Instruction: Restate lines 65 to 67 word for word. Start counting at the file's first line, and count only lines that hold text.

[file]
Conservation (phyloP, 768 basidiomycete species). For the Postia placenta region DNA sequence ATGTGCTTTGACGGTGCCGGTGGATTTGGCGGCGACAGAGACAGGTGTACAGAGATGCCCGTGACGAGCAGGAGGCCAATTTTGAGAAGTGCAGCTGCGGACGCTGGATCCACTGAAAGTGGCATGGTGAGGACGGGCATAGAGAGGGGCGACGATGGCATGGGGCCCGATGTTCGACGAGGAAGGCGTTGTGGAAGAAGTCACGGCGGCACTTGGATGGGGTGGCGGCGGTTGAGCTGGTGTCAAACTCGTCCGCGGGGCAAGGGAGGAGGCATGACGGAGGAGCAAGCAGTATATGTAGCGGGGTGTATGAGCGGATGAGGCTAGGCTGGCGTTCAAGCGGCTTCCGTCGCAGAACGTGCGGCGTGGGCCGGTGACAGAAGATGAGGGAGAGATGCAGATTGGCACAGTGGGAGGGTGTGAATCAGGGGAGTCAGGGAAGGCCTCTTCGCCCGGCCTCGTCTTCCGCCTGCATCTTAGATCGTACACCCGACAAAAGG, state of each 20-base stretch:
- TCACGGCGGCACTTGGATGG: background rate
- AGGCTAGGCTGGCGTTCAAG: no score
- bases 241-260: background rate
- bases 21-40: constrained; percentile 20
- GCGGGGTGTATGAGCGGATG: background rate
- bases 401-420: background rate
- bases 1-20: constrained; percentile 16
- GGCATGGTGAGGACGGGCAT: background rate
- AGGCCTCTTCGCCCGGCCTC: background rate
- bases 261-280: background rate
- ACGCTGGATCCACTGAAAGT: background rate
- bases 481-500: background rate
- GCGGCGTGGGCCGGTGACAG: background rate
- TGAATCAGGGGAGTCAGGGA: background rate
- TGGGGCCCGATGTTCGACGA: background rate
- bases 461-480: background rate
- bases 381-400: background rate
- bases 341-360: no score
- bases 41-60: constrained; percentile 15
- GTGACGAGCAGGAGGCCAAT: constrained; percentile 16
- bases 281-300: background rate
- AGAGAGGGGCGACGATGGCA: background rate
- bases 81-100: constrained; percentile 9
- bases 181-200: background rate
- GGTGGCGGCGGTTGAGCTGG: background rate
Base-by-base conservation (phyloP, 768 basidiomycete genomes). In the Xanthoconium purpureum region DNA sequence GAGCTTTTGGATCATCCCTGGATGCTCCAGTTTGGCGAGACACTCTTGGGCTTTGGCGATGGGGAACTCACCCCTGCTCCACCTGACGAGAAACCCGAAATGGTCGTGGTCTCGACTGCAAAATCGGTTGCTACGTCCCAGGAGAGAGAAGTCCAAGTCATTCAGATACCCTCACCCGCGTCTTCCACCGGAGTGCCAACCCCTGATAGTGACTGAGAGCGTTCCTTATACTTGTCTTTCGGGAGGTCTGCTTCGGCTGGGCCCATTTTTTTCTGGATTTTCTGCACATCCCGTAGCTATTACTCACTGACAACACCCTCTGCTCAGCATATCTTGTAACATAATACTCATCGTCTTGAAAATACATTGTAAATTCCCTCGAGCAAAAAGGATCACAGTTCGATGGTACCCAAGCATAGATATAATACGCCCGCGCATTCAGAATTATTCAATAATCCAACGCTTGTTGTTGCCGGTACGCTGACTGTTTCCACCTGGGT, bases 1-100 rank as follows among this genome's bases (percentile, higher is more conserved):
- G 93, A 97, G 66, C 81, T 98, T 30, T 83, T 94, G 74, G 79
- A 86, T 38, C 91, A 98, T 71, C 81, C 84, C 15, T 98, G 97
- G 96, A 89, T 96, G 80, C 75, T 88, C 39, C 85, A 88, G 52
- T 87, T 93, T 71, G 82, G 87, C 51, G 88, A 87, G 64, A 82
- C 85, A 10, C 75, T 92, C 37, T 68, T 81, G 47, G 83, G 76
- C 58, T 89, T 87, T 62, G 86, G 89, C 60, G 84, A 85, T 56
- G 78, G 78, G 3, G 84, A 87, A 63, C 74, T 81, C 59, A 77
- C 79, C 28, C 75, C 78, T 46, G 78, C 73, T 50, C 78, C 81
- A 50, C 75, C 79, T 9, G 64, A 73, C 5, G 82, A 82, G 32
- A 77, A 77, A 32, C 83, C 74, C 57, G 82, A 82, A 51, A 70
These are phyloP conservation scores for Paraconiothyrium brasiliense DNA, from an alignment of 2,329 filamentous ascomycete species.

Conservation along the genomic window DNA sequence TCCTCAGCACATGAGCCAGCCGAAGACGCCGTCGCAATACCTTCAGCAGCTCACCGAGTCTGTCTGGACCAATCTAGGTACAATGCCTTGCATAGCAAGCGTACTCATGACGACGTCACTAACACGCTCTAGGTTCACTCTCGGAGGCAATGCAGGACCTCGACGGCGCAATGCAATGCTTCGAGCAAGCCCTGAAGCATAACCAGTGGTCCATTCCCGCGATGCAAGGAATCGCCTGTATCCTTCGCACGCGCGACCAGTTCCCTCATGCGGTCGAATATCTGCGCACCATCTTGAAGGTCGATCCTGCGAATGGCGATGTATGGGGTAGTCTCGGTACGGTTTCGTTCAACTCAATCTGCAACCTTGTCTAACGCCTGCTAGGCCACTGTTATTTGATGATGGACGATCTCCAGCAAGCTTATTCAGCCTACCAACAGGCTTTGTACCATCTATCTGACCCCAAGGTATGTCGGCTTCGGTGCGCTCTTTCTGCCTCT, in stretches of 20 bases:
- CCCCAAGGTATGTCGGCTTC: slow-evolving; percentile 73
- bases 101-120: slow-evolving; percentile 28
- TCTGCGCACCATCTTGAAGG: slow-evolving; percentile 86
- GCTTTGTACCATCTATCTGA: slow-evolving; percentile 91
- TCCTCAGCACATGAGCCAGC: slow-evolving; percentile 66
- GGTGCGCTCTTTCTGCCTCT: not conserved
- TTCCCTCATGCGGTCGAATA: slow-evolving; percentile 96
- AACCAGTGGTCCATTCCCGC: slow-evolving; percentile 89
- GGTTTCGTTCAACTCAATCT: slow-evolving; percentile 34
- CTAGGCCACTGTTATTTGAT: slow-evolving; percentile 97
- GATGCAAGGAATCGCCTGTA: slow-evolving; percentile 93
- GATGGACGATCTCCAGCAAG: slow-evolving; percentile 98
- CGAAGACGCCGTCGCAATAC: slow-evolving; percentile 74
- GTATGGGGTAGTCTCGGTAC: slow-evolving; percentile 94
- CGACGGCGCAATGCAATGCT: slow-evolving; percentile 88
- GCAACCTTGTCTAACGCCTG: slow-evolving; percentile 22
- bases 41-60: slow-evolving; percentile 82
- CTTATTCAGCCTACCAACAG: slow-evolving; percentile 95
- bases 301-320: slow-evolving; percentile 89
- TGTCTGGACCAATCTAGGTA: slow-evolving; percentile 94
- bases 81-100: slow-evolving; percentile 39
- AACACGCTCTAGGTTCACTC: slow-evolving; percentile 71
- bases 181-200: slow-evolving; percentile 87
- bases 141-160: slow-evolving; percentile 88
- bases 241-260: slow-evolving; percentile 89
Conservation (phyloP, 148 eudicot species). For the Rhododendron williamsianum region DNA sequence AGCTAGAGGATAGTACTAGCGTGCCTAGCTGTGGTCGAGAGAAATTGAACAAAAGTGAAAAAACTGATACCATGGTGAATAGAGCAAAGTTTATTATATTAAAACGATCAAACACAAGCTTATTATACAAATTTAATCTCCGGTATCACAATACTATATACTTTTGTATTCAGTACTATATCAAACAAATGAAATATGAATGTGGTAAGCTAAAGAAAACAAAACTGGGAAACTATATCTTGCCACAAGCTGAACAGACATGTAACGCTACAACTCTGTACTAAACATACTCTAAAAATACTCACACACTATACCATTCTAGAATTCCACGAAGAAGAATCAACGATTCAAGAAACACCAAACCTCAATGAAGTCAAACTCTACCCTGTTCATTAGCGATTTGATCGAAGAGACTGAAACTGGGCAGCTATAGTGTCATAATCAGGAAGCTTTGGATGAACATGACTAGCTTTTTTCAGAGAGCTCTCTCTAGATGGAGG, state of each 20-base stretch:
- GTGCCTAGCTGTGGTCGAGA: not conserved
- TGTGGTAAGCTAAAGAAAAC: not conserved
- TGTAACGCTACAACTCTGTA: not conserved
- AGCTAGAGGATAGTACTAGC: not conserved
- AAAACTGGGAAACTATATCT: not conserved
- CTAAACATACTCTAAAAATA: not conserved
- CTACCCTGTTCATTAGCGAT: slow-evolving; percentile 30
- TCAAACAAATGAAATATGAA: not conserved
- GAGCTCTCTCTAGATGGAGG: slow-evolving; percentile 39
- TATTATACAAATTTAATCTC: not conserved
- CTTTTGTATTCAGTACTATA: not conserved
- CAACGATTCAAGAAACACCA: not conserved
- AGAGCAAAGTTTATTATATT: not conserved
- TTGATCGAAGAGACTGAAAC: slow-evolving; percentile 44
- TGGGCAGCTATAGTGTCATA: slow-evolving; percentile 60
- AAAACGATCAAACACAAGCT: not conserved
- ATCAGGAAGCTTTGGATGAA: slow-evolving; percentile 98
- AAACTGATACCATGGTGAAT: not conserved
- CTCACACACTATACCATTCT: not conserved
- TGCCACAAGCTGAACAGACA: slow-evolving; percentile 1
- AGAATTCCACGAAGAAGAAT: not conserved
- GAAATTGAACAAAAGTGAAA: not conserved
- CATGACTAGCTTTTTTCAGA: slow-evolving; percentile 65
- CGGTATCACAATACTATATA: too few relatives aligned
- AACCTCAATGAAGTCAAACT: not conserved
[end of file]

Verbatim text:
Conservation (phyloP, 148 eudicot species). For the Rhododendron williamsianum region DNA sequence AGCTAGAGGATAGTACTAGCGTGCCTAGCTGTGGTCGAGAGAAATTGAACAAAAGTGAAAAAACTGATACCATGGTGAATAGAGCAAAGTTTATTATATTAAAACGATCAAACACAAGCTTATTATACAAATTTAATCTCCGGTATCACAATACTATATACTTTTGTATTCAGTACTATATCAAACAAATGAAATATGAATGTGGTAAGCTAAAGAAAACAAAACTGGGAAACTATATCTTGCCACAAGCTGAACAGACATGTAACGCTACAACTCTGTACTAAACATACTCTAAAAATACTCACACACTATACCATTCTAGAATTCCACGAAGAAGAATCAACGATTCAAGAAACACCAAACCTCAATGAAGTCAAACTCTACCCTGTTCATTAGCGATTTGATCGAAGAGACTGAAACTGGGCAGCTATAGTGTCATAATCAGGAAGCTTTGGATGAACATGACTAGCTTTTTTCAGAGAGCTCTCTCTAGATGGAGG, state of each 20-base stretch:
- GTGCCTAGCTGTGGTCGAGA: not conserved
- TGTGGTAAGCTAAAGAAAAC: not conserved